SC|05, the International Conference for High Performance Computing, Networking and Storage, will introduce the first opportunity to "attend" the conference from either a desktop or a local Access Grid node. Delegates unable to go to the conference in Seattle Nov. 12-18, can attend SC|05 in a virtual visit. Indeed, they will be able to view presentations and ask questions via Web-based question management software. This initiative, known as SC Desktop, will provide streams of the Plenary, Masterworks, and Technical Program via client software based on Access Grid technology. Virtual attendance for the desktop or conference room "node" is offered for a reduced registration fee. The deadline for registration is Oct. 29. For more information on registration and technical requirements, visit
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  • "US Keeps R&D Lead as Europeans Fall Further Behind Target"
    Financial Times (10/24/05) P. 2; Cookson, Clive

    U.S. companies increased their investment in R&D by 7 percent from 2004 to 2005, while their European counterparts registered an increase of only 2 percent, according to the International Research and Development Scoreboard. South Korea experienced the largest increase--40 percent--fueled largely by companies such as Samsung and Hyundai, while Japan posted a comparatively modest increase of 4 percent. On average, U.S. companies have outspent their European competitors by 12 percent over the last four years. IT hardware and software and pharmaceuticals are among the most intensive industries in their spending on R&D, which helped the United States remain at the top, even as spending falls off at embattled auto makers Ford and GM. The goal articulated in the 2002 Lisbon agenda of European R&D spending reaching 3 percent of GDP by 2010 appears to be dashed by the scoreboard's report. Europe is expected to lean on private industry to shoulder more of the spending burden, as the proportion of private R&D spending in Europe lags behind that in the United States and Japan. Europe fears falling behind emerging technology powerhouses such as China, which is witnessing double-digit increases in R&D spending. Many of the industries that drive the European economy are not prone to excessive spending on R&D, however, such as food manufacturing and utilities.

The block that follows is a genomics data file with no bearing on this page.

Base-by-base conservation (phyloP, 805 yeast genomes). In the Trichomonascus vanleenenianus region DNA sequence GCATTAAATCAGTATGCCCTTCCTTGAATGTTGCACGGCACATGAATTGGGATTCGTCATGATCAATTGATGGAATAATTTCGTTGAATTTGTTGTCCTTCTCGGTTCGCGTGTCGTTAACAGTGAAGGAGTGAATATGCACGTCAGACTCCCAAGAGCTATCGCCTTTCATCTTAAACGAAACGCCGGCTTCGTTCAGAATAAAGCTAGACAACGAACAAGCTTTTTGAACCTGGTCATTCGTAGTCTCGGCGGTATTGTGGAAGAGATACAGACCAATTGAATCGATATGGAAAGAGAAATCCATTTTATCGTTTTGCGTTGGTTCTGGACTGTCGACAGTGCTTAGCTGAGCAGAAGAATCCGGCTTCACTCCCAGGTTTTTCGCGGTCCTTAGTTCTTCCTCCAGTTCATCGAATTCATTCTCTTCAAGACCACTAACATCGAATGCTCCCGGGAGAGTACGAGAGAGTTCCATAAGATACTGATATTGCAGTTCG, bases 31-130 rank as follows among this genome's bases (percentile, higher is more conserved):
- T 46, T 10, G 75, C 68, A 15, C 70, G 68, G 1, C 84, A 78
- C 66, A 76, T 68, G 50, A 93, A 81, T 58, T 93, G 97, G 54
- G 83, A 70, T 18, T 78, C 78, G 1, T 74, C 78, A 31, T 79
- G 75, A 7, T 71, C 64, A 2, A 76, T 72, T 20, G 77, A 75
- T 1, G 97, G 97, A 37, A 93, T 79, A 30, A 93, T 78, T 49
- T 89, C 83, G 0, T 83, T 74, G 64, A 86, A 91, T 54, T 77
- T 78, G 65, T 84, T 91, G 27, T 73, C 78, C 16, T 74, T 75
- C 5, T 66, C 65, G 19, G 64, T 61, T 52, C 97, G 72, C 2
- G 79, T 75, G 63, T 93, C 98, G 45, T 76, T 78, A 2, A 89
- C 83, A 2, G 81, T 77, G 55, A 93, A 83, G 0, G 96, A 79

• "PC as Personal Companion for Computer Studies"
    Chicago Flame (10/24/05)

    The National Science Foundation has awarded a three-year, $520,000 grant to support the development of a personal computer that will act like a student and assist students in solving problems. University of Illinois at Chicago associate computer science professor Barbara Di Eugenio will develop a "dialog agent" along with Pamela Jordan and Sandra Katz, research associates at the Learning Research and Development Center at the University of Pittsburgh. In addition to developing a dialog agent that can think, respond, and speak like a college student, the researchers have to design a unit that college students, including female undergraduates, would want to use. The researchers will also work with David Allbritton, a psychology professor at DePaul University. The computer has to be able to answer questions if it is to interact with students, says Di Eugenio.
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  • "Overseer of Net Addresses Ends Dispute With VeriSign"
    New York Times (10/25/05) P. C11; Markoff, John

    ICANN and VeriSign have settled their dispute centering around the allocation of network addresses, dating back to ICANN's challenge of VeriSign's search service, Sitefinder, claiming that it redirected users who mistyped addresses to VeriSign-controlled sites. After a groundswell of protest among Internet users who alleged that it tampered with spam filters and gave VeriSign an unfair competitive advantage, VeriSign shut down the service. VeriSign countered with a suit charging ICANN with improperly restricting competition, though the matter is now settled with ICANN agreeing to create a process for VeriSign to offer a new service, as well as extending VeriSign's contract to operate the .com domain. The agreement should expedite the security enhancements the domain name system is expecting to help reduce fraud and other cyber crimes. Meanwhile, the matter of Internet governance will be taken up globally at next month's World Summit of the Information Society in Tunis, addressing such issues as the role of governments in managing the Internet.
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  • "Google's Battle Over Library Books"
    CNet (10/24/05); Mills, Elinor